We usually plan for a week of strawberries, blueberries and honey crisps. If we can’t get one or the other of these varieties we will be replacing that with some other kind of fruit. I’m already in contact with a strawberry farmer, a blueberry farmer and an apple orchard. If everything goes as planned we will be able to provide all 3 of those varieties. If it doesn’t, you’ll still get your value through us buying additional fruits from other farms to supplement the shares. So we’ll still plan on at least 3 weeks of us buying in fruit (*all from central MN farmers).
WHAT TO REMOVE FROM THE CSA:
From the responses to what we should remove from the CSAs, the most popular responses that I tallied were: hot peppers, collards, eggplant and herbs.
**Some were obvious- I knew I would see eggplant on that list because it’s one of those varieties that the majority of people don’t use on a regular basis. We try to include those types of produce once or twice a season as a challenge to help you explore new things. We also provide recipes and tips for how to use them so that we’re hopefully making it easier to experiment in the kitchen a little bit. In the idea of a CSA, we do need to have the variety but we can be very mindful of the frequency of which each variety is given in the shares.we will continue to grow & offer eggplant- but we will be mindful of the frequency 😊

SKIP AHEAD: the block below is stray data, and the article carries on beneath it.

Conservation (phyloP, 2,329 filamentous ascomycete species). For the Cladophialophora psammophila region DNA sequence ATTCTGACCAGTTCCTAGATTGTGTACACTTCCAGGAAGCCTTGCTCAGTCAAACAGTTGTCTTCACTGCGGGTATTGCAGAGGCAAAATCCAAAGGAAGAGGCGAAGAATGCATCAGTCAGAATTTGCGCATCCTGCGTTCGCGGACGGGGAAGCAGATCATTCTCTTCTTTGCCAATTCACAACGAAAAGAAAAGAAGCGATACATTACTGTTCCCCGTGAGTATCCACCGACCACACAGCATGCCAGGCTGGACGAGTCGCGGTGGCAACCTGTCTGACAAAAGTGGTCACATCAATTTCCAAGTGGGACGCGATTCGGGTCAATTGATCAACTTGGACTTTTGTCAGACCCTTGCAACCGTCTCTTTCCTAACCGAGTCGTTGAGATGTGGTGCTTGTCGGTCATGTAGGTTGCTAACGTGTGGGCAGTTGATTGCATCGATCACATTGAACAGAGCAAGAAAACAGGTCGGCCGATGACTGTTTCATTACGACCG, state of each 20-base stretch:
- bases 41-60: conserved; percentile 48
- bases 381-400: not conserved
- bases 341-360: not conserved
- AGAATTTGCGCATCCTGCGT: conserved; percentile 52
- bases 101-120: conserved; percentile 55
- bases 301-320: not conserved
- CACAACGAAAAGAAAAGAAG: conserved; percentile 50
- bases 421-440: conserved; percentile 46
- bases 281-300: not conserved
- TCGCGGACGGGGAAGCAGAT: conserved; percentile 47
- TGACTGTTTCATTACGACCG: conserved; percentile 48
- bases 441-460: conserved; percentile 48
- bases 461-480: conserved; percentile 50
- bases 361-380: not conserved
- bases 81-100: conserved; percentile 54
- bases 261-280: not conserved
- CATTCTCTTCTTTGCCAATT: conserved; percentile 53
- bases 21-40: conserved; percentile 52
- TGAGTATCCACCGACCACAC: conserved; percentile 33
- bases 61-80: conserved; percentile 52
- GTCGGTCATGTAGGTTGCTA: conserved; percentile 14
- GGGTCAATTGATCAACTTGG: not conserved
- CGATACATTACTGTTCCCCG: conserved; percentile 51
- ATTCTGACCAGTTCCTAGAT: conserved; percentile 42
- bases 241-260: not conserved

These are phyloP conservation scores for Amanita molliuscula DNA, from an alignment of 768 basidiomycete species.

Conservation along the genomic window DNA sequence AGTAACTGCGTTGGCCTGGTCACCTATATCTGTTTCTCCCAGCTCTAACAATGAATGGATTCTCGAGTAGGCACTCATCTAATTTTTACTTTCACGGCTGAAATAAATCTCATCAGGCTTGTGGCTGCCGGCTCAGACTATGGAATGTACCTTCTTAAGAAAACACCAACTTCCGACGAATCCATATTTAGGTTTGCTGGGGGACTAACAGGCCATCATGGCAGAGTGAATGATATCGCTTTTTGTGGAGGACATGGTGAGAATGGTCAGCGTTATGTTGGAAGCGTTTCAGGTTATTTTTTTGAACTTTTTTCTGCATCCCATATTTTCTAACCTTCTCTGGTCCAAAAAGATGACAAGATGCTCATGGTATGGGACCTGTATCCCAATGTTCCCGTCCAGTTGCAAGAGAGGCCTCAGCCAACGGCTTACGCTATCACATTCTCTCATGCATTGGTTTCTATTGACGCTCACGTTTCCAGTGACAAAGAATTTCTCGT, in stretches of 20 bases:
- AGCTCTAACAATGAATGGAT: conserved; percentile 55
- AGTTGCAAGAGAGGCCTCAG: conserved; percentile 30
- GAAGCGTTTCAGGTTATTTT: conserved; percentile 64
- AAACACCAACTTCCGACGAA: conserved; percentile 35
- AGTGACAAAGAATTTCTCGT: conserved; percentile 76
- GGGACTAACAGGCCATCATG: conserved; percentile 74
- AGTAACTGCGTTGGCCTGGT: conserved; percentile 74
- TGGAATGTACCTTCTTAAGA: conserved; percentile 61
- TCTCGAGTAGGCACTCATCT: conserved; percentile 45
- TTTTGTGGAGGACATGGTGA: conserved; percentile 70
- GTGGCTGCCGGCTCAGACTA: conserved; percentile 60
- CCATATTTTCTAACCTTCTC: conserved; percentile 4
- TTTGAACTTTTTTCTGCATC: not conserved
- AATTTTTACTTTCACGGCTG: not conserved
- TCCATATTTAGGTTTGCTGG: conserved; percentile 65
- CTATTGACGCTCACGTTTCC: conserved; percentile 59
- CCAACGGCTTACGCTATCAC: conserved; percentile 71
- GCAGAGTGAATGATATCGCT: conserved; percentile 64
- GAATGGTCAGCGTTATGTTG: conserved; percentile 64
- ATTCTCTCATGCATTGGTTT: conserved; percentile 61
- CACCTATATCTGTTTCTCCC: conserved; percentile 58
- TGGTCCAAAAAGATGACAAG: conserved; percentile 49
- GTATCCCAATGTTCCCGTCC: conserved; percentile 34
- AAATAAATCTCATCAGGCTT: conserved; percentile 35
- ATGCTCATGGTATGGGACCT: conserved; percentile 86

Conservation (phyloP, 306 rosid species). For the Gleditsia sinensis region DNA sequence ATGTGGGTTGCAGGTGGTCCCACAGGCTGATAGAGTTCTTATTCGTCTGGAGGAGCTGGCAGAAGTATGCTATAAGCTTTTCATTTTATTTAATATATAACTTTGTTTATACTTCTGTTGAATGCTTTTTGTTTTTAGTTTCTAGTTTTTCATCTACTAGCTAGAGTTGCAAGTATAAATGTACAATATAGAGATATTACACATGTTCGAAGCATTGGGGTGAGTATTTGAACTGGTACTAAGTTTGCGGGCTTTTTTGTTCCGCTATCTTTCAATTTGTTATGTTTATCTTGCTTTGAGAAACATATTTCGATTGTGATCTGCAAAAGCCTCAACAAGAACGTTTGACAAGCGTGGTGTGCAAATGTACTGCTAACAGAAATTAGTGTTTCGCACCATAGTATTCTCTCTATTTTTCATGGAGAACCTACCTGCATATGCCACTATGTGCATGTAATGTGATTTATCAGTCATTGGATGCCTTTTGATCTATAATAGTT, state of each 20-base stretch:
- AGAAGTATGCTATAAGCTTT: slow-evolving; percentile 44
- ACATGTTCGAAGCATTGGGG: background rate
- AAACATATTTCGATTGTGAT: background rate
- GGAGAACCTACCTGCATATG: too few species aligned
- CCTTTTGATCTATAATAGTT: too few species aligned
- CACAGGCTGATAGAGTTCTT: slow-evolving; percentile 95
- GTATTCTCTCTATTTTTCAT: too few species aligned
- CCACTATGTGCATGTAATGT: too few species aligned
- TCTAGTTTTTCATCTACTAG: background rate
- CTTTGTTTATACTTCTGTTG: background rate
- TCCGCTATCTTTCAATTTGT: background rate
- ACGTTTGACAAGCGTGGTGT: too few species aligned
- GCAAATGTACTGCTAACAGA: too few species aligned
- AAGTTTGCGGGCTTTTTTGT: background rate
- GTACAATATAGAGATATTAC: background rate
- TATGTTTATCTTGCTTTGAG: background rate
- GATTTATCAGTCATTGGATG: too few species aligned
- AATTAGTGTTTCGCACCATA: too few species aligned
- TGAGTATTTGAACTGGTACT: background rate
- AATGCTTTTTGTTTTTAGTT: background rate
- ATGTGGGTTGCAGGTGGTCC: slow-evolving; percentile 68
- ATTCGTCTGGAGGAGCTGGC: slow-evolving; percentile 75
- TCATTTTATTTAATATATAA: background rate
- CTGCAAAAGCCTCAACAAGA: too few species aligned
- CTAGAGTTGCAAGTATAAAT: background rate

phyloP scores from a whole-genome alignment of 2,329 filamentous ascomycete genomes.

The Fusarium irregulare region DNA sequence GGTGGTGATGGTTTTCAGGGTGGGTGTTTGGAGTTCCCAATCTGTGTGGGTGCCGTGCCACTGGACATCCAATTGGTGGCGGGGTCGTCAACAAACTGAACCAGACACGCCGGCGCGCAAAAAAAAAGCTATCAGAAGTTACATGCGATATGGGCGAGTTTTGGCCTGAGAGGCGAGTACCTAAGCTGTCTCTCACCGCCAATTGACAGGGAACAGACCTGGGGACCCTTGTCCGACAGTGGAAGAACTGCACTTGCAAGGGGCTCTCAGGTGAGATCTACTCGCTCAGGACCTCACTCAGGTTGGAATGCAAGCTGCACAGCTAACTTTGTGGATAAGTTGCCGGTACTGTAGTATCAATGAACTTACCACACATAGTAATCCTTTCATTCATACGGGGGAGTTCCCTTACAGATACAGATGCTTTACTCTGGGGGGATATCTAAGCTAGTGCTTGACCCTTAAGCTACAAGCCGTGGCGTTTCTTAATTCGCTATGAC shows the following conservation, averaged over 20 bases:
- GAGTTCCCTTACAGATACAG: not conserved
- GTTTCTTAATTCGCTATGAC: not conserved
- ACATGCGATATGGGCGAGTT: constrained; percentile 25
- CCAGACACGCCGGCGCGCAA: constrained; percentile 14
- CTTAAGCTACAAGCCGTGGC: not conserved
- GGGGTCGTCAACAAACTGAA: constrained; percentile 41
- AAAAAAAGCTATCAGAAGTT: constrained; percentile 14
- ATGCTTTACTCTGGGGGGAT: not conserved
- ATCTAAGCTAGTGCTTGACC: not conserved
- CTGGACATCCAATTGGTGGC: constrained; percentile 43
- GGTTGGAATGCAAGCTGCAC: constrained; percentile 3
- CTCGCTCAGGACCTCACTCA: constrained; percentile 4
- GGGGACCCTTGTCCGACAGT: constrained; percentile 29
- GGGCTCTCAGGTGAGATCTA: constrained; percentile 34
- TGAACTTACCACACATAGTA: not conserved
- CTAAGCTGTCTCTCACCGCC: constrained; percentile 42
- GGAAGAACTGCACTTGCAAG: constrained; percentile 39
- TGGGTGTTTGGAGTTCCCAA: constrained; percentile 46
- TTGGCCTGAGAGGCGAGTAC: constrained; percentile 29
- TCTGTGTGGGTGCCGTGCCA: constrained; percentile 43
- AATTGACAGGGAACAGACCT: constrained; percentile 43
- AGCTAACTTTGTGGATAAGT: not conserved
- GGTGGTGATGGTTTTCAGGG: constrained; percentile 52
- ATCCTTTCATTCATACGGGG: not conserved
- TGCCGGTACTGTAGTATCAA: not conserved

Another good example of this is kale, some people love it and some people…don’t. haha. We try to keep out kale at 3-4 times per season (even though it grows constantly and we could harvest it every other week).
**Another one that stood out on the list of crops to remove from our Shares was collard greens. Alright, done. That was one that we grew in previous years, took some time off, grew it last year, and now maybe it’s time to take some time off… I’ve been bouncing around the idea of an every other type of concept with Ben, for these varieties that we don’t want to shy away from forever, but ones we don’t want as a staple to the program.
No. More. Collards.
**Herbs was also something that came up. One problematic herb I can think of is chives. They’re fun to use every once in a while, but I see green onions as a more versatile and heartier option than chives. Now that we moved to the new house and left our old beds of established chives (they’re a perennial), we won’t be starting any new beds. I’ll be removing chives from our list of produce we grow.
WHAT WE LEARNED:
We’ve been enjoying going over your feedback about the program. We learned SO much more about you!! This is a big part of what makes a CSA so special in my opinion. We are able to reflect what you want to see in your boxes, what you want to eat, and hopefully what you want is what we grow for you (or don’t grow for you in some cases) haha!!
Friendly reminder to sign up for your CSA Share. As returning members you have the next week to sign up before anyone else can. Then starting Feb 1st, our Membership is open to everyone who was on the waiting list from last season, then it opens to the public on the 15th. I'm not saying we're going to sell out by that time, but it's first come first serve when we put it back on our website (not a hidden page). If you aren't going to sign up right now but want to reserve your share, please shoot me a message and I'll hold one for you! :)
Thank you for your support- if you've gotten all the way to the end here I can tell that you're just as committed to this as we are. It's so fun for all of us to be a part of the decision making like this- thank you for sharing your time and thoughts with us!! <3
Cheers to a big year ahead!!
~The Farmer's Wife